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Overview of Child Development:

Overview of Child Development

Child Development:

Child Development Definition: Change in the child that occurs over time. Changes follow an orderly pattern that moves toward greater complexity and enhances survival. Periods of development: Prenatal period: from conception to birth Infancy and toddlerhood: birth to 2 years Early childhood: 2-6 years old Middle childhood: 6-12 years old Adolescence: 12-19 years old

Domains of Development:

Domains of Development Development is described in three domains, but growth in one domain influences the other domains. Physical Domain: body size, body proportions, appearance, brain development, motor development, perception capacities, physical health. Cognitive Domain: thought processes and intellectual abilities including attention, memory, problem solving, imagination, creativity, academic and everyday knowledge, metacognition, and language. Social/Emotional Domain: self-knowledge (self-esteem, metacognition, sexual identity, ethnic identity), moral reasoning, understanding and expression of emotions, self-regulation, temperament, understanding others, interpersonal skills, and friendships.

Theories:

Theories What is a theory? Orderly set of ideas which describe, explain, and predict behavior. Why are theories important? To give meaning to what we observe. As a basis for action -- finding ways to improve the lives and education of children.

Origins of Child Development Theories:

Origins of Child Development Theories

6th - 15th centuries Medieval period:

6th - 15th centuries Medieval period Preformationism: children seen as little adults. Childhood is not a unique phase. Children were cared for until they could begin caring for themselves, around 7 years old. Children treated as adults (e.g. their clothing, worked at adult jobs, could be married, were made into kings, were imprisoned or hanged as adults.)

16th Century Reformation period:

16th Century Reformation period Puritan religion influenced how children were viewed. Children were born evil, and must be civilized. A goal emerged to raise children effectively. Special books were designed for children.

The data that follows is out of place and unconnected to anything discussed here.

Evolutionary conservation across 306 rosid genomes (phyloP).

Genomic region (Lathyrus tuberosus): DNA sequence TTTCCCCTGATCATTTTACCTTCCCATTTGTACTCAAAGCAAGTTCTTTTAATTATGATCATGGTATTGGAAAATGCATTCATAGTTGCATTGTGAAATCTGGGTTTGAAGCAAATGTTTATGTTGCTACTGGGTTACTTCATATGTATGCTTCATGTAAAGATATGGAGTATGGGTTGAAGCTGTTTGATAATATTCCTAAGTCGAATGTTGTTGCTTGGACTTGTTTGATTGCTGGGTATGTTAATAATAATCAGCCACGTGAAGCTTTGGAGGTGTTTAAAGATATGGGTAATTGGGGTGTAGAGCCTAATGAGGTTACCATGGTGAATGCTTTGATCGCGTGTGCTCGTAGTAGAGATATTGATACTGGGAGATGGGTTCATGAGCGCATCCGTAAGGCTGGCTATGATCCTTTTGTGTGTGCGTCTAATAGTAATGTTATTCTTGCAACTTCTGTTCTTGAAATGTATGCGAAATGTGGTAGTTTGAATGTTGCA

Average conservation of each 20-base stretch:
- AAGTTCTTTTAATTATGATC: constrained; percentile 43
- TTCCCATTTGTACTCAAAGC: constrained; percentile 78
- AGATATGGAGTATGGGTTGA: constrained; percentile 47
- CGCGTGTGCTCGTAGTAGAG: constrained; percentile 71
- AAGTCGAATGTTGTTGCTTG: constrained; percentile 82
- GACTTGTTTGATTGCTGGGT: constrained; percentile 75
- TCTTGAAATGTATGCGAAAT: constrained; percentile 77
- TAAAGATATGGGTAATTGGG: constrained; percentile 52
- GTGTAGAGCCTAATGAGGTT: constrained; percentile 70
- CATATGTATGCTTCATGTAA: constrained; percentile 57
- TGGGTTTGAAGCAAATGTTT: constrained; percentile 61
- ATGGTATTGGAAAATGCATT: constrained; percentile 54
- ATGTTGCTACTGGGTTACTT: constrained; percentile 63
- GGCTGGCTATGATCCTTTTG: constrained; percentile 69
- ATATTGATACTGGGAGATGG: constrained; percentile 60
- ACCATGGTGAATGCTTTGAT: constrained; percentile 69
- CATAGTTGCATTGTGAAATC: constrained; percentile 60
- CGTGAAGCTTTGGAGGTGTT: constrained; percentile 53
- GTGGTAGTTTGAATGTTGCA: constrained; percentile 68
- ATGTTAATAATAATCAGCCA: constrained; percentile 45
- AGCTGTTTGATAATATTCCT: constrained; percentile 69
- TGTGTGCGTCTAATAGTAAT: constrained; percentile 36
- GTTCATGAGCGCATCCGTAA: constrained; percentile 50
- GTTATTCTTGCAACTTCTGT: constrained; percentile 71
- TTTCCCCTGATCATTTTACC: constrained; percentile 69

17th Century Age of Enlightenment:

17th Century Age of Enlightenment John Locke believed in tabula rasa Children develop in response to nurturing. Forerunner of behaviorism www.cooperativeindividualism.org/ locke-john.jpg

18th Century Age of Reason:

18th Century Age of Reason Jean-Jacques Rousseau children were noble savages, born with an innate sense of morality; the timing of growth should not be interfered with. Rousseau used the idea of stages of development. Forerunner of maturationist beliefs

19th Century Industrial Revolution:

19th Century Industrial Revolution Charles Darwin theories of natural selection and survival of the fittest Darwin made parallels between human prenatal growth and other animals. Forerunner of ethology

20th Century:

20th Century Theories about children's development expanded around the world. Childhood was seen as worthy of special attention. Laws were passed to protect children,

Psychoanalytical Theories:

Psychoanalytical Theories Beliefs focus on the formation of personality. According to this approach, children move through various stages, confronting conflicts between biological drives and social expectations.

Sigmund Freud:

Sigmund Freud Psychosexual Theory Was based on his therapy with troubled adults. He emphasized that a child's personality is formed by the ways which his parents managed his sexual and aggressive drives.

Erik Erikson:

Erik Erikson Psychosocial Theory Expanded on Freud's theories. Believed that development is life-long. Emphasized that at each stage, the child acquires attitudes and skills resulting from the successful negotiation of the psychological conflict. Identified 8 stages: Basic trust vs mistrust (birth - 1 year) Autonomy vs shame and doubt (ages 1-3) Initiative vs guilt (ages 3-6) Industry vs inferiority (ages 6-11) Identity vs identity confusion (adolescence) Intimacy vs isolation (young adulthood) Generativity vs stagnation (middle adulthood) Integrity vs despair (the elderly)

Behavioral and Social Learning Theories:

Behavioral and Social Learning Theories Beliefs that describe the importance of the environment and nurturing in the growth of a child.

Behaviorism:

Behaviorism Developed as a response to psychoanalytical theories. Behaviorism became the dominant view from the 1920's to 1960's.

John Watson:

John Watson Early 20th century, "Father of American Behaviorist theory.” Based his work on Pavlov's experiments on the digestive system of dogs. Researched classical conditioning Children are passive beings who can be molded by controlling the stimulus-response associations.

B. F. Skinner: